There are well-established national home education support services such as Education Otherwise and the Home Education Advisory Service, as well as smaller local groups that exist to support home-educating families.
Kathleen Thompson set up the information service Education Everywhere eight years ago, after home educating her own child. 'The best advice I can give to parents wanting to home educate is to be in touch with other home educators. There is no need to be on your own,' she says. 'With groups like Education Everywhere, it is easier than ever to meet people in the same boat. Talking to other people will help boost your confidence – often parents instinctively know what is best for their child, but doubt themselves and need to talk to other adults who understand how they are feeling. Any worries or queries you might have can be soon cleared up by learning more and talking with others, and this will give you the confidence to listen to your child.'
There are many resources to tap into as well, from BBC schools programmes to workshops in local museums and days out organised by home education groups.
You know your child better than anyone
Learning at home used to be more common, and many children were educated in this way – including Queen Elizabeth II. 'Who wouldn’t do better being taught on a one-to-one basis by someone who loves and understands them?' asks Kathleen Thompson. 'My opinion is home-educated children do better than they would at school. Learning at home is more natural and doesn’t just start when school starts, or happen between the hours of 9am and 4pm. Children and parents are learning all the time.'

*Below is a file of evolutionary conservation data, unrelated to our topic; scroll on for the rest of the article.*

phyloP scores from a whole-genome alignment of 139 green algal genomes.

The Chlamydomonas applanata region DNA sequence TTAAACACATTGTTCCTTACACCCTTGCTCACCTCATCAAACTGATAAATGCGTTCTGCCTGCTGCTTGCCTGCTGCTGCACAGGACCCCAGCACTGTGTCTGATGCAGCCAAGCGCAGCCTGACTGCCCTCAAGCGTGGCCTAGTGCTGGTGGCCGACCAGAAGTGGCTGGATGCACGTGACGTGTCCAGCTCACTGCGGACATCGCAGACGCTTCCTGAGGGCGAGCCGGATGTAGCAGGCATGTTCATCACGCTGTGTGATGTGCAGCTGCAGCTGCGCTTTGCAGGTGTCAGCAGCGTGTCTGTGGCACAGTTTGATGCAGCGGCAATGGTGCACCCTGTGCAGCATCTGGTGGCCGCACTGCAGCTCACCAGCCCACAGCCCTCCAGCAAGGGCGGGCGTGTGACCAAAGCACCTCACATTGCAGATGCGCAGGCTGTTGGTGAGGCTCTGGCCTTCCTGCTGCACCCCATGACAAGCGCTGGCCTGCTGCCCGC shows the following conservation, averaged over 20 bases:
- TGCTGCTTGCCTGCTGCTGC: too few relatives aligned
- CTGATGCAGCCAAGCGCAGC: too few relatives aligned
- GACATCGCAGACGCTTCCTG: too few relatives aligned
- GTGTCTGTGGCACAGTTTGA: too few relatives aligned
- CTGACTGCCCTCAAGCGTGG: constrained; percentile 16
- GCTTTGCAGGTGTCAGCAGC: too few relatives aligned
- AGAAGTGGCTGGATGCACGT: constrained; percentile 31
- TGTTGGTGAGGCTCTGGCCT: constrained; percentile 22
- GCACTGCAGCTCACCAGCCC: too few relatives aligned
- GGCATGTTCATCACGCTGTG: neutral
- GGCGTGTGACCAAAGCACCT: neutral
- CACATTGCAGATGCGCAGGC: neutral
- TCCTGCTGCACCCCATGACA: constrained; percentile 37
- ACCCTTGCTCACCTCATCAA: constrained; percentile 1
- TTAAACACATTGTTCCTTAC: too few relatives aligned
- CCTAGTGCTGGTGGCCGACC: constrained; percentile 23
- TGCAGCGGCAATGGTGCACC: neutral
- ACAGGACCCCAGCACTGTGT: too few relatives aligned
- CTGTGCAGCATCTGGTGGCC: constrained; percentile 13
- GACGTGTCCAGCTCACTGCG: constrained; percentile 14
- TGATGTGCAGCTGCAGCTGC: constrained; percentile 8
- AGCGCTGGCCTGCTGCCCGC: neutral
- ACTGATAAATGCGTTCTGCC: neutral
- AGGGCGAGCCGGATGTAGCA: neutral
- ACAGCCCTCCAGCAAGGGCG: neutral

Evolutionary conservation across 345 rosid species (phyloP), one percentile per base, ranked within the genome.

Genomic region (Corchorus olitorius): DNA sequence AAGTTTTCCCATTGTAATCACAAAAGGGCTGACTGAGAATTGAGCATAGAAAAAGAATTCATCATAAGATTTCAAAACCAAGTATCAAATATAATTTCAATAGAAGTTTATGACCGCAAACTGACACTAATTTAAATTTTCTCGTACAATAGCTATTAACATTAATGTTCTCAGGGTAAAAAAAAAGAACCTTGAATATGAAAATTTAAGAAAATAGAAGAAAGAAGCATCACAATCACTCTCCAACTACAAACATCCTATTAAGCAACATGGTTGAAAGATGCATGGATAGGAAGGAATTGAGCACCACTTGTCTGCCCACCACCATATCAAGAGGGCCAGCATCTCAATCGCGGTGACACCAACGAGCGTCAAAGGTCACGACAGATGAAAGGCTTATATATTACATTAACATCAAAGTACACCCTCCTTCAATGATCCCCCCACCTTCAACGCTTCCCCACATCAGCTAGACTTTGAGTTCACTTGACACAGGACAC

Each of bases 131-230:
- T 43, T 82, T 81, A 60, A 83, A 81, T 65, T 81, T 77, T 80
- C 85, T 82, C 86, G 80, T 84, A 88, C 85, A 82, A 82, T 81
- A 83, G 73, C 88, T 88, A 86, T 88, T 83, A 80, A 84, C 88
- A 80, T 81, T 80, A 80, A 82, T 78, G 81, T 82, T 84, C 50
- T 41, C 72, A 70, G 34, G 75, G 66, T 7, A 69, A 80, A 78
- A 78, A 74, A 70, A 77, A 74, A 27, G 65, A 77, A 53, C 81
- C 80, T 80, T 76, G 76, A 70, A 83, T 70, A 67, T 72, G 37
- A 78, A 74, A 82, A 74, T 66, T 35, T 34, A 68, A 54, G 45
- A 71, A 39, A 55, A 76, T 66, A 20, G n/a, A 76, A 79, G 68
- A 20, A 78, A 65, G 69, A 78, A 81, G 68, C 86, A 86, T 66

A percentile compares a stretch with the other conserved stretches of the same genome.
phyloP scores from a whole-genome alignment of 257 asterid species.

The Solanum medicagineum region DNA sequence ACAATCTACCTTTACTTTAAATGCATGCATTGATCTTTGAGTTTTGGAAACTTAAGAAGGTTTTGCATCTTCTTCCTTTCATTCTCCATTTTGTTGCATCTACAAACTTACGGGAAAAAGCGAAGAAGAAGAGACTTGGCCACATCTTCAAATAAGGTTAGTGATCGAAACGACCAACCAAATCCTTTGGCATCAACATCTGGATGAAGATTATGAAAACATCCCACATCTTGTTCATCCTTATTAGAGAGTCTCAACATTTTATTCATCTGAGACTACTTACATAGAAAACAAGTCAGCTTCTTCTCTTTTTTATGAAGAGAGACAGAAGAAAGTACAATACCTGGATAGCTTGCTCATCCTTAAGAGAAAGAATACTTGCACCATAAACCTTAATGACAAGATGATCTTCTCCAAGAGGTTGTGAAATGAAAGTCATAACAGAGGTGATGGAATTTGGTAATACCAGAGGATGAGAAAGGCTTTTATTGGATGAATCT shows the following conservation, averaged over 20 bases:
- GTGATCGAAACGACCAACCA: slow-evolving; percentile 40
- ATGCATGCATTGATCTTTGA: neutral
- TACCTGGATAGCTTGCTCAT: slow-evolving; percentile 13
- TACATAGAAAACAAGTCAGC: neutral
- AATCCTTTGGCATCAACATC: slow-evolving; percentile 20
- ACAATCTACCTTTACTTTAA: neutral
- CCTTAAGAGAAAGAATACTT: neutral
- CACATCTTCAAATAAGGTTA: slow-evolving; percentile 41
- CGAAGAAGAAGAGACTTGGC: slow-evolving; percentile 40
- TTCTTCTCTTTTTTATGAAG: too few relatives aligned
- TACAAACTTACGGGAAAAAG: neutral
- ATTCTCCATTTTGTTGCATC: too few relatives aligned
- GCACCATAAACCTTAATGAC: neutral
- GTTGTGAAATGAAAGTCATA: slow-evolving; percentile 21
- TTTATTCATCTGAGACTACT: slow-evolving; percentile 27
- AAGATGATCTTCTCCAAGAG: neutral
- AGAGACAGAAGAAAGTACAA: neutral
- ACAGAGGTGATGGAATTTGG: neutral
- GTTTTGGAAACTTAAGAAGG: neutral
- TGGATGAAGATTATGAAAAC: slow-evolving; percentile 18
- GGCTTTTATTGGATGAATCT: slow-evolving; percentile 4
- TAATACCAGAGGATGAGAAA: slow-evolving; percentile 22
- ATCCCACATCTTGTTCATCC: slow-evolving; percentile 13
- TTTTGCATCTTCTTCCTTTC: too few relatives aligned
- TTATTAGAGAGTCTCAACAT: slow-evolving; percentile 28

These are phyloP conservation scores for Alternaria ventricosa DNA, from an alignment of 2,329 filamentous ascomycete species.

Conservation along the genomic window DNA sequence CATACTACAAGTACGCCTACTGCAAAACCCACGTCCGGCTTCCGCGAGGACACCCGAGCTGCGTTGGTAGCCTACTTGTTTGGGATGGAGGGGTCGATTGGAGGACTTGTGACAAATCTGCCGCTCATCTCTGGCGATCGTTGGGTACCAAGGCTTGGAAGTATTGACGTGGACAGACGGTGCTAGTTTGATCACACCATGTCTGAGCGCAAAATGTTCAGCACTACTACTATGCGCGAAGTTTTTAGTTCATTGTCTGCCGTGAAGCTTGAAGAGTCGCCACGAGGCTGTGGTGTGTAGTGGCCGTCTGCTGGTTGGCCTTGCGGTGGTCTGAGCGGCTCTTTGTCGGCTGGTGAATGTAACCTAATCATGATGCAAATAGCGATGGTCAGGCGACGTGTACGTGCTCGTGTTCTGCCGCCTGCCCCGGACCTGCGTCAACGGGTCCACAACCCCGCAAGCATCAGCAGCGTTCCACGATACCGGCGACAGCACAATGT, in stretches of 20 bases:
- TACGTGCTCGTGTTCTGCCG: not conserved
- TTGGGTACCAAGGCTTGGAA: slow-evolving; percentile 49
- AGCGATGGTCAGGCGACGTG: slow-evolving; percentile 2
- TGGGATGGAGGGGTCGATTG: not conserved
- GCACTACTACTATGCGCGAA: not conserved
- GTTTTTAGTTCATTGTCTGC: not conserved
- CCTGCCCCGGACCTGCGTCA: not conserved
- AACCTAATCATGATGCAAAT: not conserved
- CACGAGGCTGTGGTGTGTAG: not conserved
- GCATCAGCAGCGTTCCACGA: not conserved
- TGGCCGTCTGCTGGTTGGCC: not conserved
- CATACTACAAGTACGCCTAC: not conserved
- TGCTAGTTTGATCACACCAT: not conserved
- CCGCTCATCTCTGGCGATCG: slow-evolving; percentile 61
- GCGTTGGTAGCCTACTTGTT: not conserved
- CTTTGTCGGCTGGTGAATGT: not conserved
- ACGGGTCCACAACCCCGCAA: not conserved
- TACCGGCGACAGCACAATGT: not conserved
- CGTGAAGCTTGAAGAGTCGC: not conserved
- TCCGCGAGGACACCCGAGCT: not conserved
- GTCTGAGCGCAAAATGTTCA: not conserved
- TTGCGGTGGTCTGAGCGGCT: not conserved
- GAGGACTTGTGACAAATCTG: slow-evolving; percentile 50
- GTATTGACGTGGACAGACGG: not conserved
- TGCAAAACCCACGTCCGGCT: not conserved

You can’t fail
'The main philosophy of home education is that it should prepare a child to be fit to take an active role in their community or another community they choose. It doesn’t label any child or parent a failure,' says Dr Helen Lees. For example, you might have decided to home educate your child because they're a promising sportsperson and their team commitments are difficult to fit in around school life. In this case, you might measure their success by their progress in their sport rather than their academic results. As long as you are both doing your best and your child is happy and interested, you're being a successful home educator.
What other parents say
We asked members of Education Everywhere to share their tips on boosting your confidence as a home educator.
'The way I boosted my confidence was by joining meet-up groups. Getting involved and sharing ideas with others goes a long way.'
Ellie, mum to Jacob, nine
'For me, the biggest boost in my confidence as a home educator is watching my children’s confidence grow. Seeing our children enjoying their learning and feeling passionate, engaged and interested in what they are learning is a great confidence booster.'
Sarah, mum to Olivia, 10, and Charlotte, seven
'Confidence comes from being able to explore new ideas with the children without the stress of endless testing so they can enjoy what they learn. Seeing my children flourishing and happy at home boosts my confidence.'
Nicola, mum to Ethan, six, and Joel, five
The beginner's guide to home education
TheSchoolRun's Home education planning pack is full of templates, suggestions and advice if you're starting your home-edding journey.